Friday, February 10, 2012
Olympus mirrorless "dSLR"
Olympus just announced a new digital camera that combines traditional SLR styling with the modern mirrorless micro4/3 mount and lenses. They’ve revived the OM line with the new OM-D E-M5 camera. In our opinion it is sheer genius. There are tens of thousands of SLR users out there who have drawers full of excellent older lenses that they don’t use any longer because they’ve switched to digital cameras.
We’ve used Olympus PEN digital cameras with third party adapters to use Minolta and Leica lenses for some time now and have found them to be a magnificent combination. I’ll be shooting a rugby match this Saturday with an E-P3 and a 1960’s Minolta Rokkor 200mm f.5 lens. How perfect!
Here’s what we’ve read so far on the internet::
With the E-M5, Olympus says it “builds upon the 40-year legacy of the OM SLR film camera series” with the Micro Four Thirds mirrorless compact interchangeable lens camera, for “blazing fast speed and total creative control in a classic, rugged body ready for sand, sun, sleet or snow.”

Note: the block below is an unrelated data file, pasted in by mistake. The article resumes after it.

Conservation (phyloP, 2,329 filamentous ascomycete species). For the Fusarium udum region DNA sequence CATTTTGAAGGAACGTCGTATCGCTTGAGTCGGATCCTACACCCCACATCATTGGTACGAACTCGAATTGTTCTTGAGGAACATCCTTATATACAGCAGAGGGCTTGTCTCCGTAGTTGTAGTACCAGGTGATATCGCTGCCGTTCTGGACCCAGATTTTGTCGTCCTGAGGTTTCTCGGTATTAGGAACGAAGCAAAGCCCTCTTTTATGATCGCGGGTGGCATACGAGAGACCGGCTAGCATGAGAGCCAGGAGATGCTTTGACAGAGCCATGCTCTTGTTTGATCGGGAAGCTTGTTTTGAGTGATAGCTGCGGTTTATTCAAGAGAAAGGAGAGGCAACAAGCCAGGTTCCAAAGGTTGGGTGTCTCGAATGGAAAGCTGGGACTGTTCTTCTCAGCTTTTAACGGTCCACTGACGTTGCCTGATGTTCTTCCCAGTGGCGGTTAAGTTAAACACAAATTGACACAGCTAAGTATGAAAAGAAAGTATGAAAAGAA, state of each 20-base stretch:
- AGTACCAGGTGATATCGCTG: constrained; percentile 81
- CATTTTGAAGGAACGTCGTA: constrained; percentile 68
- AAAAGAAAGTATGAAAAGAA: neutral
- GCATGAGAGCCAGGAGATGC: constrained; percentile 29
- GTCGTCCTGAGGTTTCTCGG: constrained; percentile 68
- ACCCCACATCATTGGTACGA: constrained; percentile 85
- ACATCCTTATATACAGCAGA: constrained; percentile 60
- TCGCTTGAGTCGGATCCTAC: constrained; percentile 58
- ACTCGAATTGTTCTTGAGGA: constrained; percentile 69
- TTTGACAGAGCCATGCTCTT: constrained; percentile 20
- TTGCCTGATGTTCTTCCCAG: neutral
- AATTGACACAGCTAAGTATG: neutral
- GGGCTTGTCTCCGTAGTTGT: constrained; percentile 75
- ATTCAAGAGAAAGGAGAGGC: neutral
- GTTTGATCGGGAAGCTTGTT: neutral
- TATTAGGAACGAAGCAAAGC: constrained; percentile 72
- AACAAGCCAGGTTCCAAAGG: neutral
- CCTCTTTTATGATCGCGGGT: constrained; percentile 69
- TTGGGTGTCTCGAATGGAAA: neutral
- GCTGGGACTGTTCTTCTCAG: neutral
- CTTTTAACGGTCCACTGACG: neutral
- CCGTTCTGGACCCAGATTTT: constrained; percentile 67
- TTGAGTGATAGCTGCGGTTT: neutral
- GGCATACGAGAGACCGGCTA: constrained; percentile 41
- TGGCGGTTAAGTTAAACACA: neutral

The new model is compact and ready-for-action, the company says, with a lightweight magnesium alloy body “evoking the classic design of the original OM Series” to “meet the requirements of discerning photographers who demand more performance and portability from their interchangeable-lens cameras.
The E-M5’s 16-megapixel sensor allows for a maximum ISO of 25,600, and the dynamic range has been expanded for more faithful color reproduction.
The camera’s “unprecedented” 5-axis image stabilization compensates for multi-directional camera shake during both still photography and HD moviemaking — the world’s first such system, Olympus asserts. It is capable of reducing the effects of camera motion and image blur from five directions on stills and video, even including motion blur caused by the photographer walking or running: horizontal shift, vertical shift, rotary motion, as well as the yaw and pitch. All lenses mounted on the body can take advantage of the technology.
The E-M5 also has the fastest autofocusing system, Olympus says, reading image data off the sensor at 240 frames per second. The new 3D AF tracking improves performance following moving subjects at up to 9 frames per second.
The camera has a tilting 3-inch OLED touchscreen, and measures 4.8 by 3.5 by 1.7 inches. The E-M5 will ship in April for $1,000 body only, and $1,300 with a 12-50mm f3.5-6.3 lens.